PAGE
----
We can reduce this effort to two simpler problems:

 

1 – locate the correct position for the shoulder joint

 

2 – locate the correct position for the elbow joint

 

 

 

Once this is done, measurement is trivial.

 

 

 

There are complicating factors of course.

 

The bones are covered in soft-tissue, so there is some imprecision due to an inability to actually see the bones. This goes without saying, but it is the complicating factor par excellence.

 

If the image is in fact a person in a suit, then the suit itself will distort the image, as will any air gap between person and suit, if such exists.

 

There is another claim that the suit had shoulder pads. The shoulder pads would further distort our expectation of where the human bones should lie.

 

There are some broader considerations.

 

1 – any measurement should be applicable to an image of a human, as much as to the Patty image. So, methods could be tested against various pictures of people, and the techniques refined and calibrated for accuracy.

 

2 – there is always variability in numbers from measurements, so assigning endpoints will be subject to variability as well. There is a definitional problem first of all – what point on the bone is going to be our reference point? Then, we will have variability in placing it, generally with repeated measurements by multiple people, but even by one person there will be variability over different attempts. When we can't see the bone end, but are trying to estimate its location, there will be more variability. This can be described statistically. If we are dealing with a plane, as in an image, we have variability in two dimensions, call them X and Y. Means and standard deviations would be the typical statistics, but these must be extended to both the X and the Y axis The measurements can be visualized as an X-Y scatter-plot.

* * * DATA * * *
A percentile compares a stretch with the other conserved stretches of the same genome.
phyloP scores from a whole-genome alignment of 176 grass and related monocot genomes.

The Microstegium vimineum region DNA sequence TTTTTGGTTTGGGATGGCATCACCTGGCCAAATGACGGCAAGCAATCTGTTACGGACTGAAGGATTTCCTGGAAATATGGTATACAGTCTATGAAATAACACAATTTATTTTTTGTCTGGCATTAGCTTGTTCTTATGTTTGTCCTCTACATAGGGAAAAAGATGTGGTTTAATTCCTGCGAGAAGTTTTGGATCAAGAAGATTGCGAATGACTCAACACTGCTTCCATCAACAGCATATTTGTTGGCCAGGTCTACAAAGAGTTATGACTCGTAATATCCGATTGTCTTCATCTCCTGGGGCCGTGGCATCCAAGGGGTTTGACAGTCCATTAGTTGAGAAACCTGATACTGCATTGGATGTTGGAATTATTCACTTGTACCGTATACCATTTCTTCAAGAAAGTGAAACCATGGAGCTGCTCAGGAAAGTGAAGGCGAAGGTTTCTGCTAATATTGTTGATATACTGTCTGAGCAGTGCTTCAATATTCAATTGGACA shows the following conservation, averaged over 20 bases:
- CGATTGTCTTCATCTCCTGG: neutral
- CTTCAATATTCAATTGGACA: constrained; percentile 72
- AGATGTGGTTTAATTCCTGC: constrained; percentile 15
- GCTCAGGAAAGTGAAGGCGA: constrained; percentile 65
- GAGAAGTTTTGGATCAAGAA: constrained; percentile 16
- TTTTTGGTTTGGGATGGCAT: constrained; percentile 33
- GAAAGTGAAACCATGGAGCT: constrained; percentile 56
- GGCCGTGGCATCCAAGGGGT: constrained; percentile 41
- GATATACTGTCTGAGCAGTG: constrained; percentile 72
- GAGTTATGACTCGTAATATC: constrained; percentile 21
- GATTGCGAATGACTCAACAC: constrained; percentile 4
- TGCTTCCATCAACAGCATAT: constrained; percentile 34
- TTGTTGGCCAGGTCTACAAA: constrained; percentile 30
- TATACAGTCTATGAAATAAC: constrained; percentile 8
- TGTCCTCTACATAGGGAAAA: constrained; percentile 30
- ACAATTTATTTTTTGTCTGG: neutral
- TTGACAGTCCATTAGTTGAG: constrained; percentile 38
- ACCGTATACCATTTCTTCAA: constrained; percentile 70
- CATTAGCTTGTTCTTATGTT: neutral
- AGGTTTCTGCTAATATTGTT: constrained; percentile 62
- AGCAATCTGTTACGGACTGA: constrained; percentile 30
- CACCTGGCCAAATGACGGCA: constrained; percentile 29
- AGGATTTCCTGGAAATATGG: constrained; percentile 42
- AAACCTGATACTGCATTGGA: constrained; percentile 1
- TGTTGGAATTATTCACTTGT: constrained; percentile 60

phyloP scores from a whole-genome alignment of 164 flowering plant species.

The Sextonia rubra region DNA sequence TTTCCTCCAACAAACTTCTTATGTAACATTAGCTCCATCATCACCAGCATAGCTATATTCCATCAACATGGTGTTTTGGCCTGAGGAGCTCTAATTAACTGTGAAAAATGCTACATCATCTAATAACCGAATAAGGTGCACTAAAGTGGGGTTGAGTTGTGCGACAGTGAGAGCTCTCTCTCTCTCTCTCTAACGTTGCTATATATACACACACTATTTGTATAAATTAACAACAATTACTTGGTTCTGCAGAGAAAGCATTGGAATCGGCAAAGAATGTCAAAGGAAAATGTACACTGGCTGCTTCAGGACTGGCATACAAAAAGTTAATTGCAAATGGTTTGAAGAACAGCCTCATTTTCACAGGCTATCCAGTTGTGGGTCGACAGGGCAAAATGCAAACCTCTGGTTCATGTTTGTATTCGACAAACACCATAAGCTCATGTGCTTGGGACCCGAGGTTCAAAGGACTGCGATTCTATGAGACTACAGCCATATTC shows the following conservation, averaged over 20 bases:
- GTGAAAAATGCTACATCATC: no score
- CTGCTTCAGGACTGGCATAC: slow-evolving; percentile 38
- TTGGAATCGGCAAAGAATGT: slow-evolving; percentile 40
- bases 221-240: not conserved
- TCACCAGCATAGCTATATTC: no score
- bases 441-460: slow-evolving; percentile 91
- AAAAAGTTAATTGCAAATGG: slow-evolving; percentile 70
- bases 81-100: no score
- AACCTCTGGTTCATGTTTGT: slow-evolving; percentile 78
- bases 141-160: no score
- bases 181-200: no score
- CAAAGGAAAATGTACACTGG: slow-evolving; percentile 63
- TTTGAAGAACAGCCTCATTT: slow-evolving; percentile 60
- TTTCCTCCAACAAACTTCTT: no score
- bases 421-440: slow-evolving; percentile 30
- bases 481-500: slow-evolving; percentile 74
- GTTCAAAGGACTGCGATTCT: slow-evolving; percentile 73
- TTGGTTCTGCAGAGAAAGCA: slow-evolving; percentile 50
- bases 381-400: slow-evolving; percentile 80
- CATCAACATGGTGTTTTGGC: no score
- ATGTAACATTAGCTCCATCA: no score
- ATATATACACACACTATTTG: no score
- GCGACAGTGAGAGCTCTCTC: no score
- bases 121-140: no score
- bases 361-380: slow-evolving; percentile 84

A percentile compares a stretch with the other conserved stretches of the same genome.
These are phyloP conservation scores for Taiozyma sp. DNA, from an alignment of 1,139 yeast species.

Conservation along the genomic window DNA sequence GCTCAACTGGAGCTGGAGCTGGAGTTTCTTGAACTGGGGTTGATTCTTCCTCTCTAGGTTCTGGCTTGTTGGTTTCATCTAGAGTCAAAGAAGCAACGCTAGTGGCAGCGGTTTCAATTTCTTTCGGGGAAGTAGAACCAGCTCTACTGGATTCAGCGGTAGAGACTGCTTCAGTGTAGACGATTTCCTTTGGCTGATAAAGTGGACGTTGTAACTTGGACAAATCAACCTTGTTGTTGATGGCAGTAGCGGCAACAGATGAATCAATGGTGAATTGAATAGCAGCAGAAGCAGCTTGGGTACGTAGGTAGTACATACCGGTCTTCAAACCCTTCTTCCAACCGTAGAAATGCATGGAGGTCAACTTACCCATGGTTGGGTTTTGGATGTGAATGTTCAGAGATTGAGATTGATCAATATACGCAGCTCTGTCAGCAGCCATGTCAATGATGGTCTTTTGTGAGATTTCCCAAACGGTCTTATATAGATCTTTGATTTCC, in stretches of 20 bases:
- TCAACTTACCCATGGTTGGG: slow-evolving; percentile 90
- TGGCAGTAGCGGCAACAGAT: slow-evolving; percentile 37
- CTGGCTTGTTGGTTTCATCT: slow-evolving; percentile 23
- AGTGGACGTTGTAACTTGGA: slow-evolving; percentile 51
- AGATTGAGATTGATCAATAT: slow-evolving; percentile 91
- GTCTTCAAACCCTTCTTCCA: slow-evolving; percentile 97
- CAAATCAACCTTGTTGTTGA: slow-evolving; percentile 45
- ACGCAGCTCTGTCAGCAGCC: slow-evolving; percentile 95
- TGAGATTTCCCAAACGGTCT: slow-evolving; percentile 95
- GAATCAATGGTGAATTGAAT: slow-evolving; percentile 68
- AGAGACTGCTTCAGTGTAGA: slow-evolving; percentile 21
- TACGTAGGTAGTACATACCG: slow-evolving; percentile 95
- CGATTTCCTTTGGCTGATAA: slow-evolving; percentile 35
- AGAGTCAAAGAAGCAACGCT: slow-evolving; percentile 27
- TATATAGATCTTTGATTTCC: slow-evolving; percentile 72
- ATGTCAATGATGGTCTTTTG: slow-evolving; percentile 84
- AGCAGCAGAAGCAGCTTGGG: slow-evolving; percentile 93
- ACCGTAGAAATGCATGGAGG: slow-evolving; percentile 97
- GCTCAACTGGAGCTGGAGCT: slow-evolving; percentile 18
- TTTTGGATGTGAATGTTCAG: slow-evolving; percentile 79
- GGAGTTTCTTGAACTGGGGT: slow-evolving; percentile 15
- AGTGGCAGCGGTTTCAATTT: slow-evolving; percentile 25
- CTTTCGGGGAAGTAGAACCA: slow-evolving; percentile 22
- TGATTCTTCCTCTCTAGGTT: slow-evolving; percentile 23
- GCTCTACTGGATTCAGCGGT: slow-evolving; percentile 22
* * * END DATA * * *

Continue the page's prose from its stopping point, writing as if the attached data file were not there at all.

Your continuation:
3 – we may be able to crowd source the measurements, that is, recruit a number of volunteers to make measurements that we can pool.

 

4 – any placement of a joint needs to conform to the bending at the joints observed in the Patterson-Gimlin film. This actually constrains the placement of the points in a good way.

 

5 – We should not restrict ourselves to only one technique. We will find that by employing various techniques, will be able to either converge on one solution, or at least find out why different approaches give different solutions. Once that determination is made, it should be possible to modify the approaches to yield convergence on one result.

 

Approaches

 

Taking all of this into account, and looking at some other work which has been done with metrics, I think that there may be the following approaches:

  • Intuitive

  • Explicit Reference Points

  • Rotational

 

Others may come up with more.

 

Discussion

 

Intuitive

 

The intuitive approach would consist of people trying to estimate the placement with naive pattern recognition, and no explicit protocol. I would expect that with a human figure, you would get a reasonable average with a lot of people contributing results (see crowd sourcing above), but that the variance would also be large, and the corresponding standard deviation large as a consequence. It is interesting to speculate as well what the results would be with a padded suit.

 

 

Explicit Reference Points